Wyoming Woman Falls 200 Feet to Her Death While Hiking With Husband

by Halle Ames
wyoming-woman-falls-200-feet-death-while-hiking-husband

A Wyoming woman was hiking with her husband when she, unfortunately, fell over 200 feet to her death in the Bighorn Mountains.

Calli Aust was on a sunrise hike in the Wyoming mountains with her husband when the unthinkable happened. On Tuesday (June 15) morning, the 28-year-old Cowboy State resident fell more than 200 feet to her death, noted authorities.

Disaster While Hiking the Bighorn Mountains

According to a statement made by the Sheridan County Sheriff’s Office, Aust had fallen off a cliff while hiking in the early hours of the morning. Her husband called 911 for assistance just before 6 a.m. The couple was located at Steamboat Point in the Bighorn Mountains.

The mountains cover more than 1.1 million acres in the north-central area of Wyoming, within the Bighorn National Forest, which rests on the border of Wyoming and Montana.

Steamboat Point is roughly two hours from Billings, Montana, and nearly three from Casper, Wyoming.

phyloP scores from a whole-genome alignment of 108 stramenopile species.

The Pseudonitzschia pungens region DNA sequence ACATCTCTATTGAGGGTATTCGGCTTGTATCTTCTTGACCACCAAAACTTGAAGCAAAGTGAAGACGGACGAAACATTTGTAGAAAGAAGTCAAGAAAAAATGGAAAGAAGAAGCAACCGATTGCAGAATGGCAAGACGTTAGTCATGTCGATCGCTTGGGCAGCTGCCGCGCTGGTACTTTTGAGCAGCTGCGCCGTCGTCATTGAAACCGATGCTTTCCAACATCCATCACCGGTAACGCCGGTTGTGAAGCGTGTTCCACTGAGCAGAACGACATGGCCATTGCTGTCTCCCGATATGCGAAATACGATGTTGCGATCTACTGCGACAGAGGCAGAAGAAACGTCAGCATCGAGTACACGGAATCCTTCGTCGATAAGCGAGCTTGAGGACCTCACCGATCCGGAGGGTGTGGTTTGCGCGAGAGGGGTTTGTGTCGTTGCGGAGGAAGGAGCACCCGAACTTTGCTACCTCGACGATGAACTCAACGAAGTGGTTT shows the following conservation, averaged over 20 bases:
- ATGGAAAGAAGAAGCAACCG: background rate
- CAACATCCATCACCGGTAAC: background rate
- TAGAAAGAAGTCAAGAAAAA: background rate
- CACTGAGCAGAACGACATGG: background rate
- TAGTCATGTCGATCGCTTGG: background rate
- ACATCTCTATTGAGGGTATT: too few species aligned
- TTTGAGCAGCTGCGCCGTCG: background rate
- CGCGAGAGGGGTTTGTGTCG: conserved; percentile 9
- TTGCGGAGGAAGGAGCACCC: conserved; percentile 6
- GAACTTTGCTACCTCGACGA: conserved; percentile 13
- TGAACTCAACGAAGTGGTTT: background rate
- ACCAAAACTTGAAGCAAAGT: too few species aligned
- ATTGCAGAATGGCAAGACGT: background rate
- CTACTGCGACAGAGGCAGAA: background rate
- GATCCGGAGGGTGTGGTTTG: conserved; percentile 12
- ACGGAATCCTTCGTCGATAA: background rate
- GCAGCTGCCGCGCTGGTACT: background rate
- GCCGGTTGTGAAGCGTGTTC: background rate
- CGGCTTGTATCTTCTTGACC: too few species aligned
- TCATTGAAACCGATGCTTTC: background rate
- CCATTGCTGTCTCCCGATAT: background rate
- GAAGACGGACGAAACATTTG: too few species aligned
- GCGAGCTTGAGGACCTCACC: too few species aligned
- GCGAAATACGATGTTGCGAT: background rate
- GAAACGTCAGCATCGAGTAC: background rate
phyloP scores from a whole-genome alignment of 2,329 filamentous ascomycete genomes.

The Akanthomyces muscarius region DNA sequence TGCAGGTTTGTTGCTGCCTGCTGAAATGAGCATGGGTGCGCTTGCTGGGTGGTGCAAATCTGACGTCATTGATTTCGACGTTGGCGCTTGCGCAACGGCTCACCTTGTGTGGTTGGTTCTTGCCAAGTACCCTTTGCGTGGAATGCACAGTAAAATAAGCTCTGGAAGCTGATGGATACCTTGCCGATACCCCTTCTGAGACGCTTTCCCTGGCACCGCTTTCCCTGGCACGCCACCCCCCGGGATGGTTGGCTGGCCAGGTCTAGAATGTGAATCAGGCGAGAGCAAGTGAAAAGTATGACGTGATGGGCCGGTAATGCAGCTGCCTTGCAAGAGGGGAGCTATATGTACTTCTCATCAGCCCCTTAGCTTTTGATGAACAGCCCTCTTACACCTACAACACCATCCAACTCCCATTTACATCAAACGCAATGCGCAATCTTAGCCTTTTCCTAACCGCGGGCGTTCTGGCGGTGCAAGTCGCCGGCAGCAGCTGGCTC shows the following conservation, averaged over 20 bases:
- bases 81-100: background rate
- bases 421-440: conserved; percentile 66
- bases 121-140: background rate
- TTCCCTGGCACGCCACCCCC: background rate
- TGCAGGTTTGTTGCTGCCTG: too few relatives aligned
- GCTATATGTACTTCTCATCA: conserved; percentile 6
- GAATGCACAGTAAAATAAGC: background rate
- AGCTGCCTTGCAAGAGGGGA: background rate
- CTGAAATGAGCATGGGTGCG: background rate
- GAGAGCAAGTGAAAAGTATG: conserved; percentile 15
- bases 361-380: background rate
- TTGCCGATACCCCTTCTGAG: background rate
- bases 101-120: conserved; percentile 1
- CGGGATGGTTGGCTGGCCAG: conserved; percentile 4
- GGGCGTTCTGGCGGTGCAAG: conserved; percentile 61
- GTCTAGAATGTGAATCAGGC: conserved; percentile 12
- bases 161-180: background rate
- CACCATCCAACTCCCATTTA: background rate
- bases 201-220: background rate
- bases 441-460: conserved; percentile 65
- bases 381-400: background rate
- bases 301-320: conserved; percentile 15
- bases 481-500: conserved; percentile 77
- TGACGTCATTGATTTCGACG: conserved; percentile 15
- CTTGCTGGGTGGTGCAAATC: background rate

Due to the poor cellphone service in the secluded mountains, Aust’s husband could not get an exact location on Calli.

After a little over an hour, Calli Aust’s body was found by rescue crews. She was located on the southwest side of Steamboat Point at 7:15 a.m., reports the New York Post. Shortly after officials discovered her, they recovered Aust’s lifeless body.

Authorities reveal that there were “no indications of foul play.” However, Aust’s death is under investigation. In addition, police are still unsure as to how she fell from the 200-foot cliff, but Aust’s death has been labeled accidental for now.

Safety Concerns on Steamboat Point

Sara Kirol, a spokesperson for Bighorn National Forest, described the area where Calli Aust fell from. She said it’s an abandoned fire lookout with a pipe railing located near the lookout’s concrete footers.

The spokeswoman continued, saying the platform isn’t a secure area and that there are no safety measures at the location where the Wyoming woman fell.

“It is not a safe barrier, but merely a remnant of the lookout tower,” Kirol said to The Sheridan Press newspaper. “Cliff edges are unstable, and there are a lot of loose rocks on the top of these high places. Standing or sitting near or on the edge of cliff faces is very risky, no matter the location.”

Currently, the Sheridan County Sheriff’s Office is leading the investigation. They are being aided by Wyoming Highway Patrol and Bighorn National Forest Service Law Enforcement. Furthermore, the county coroner’s office is carrying out its own investigation into the death of Calli Aust.

The Twitter account for Bighorn National Forest has also not commented on the unfortunate death.

According to Summit Post, the popular hiking spot has an elevation of 7,877 feet. Additionally, the website notes that Steamboat Point is a Class 1 trail and is about 1.7 miles long.

Outsider.com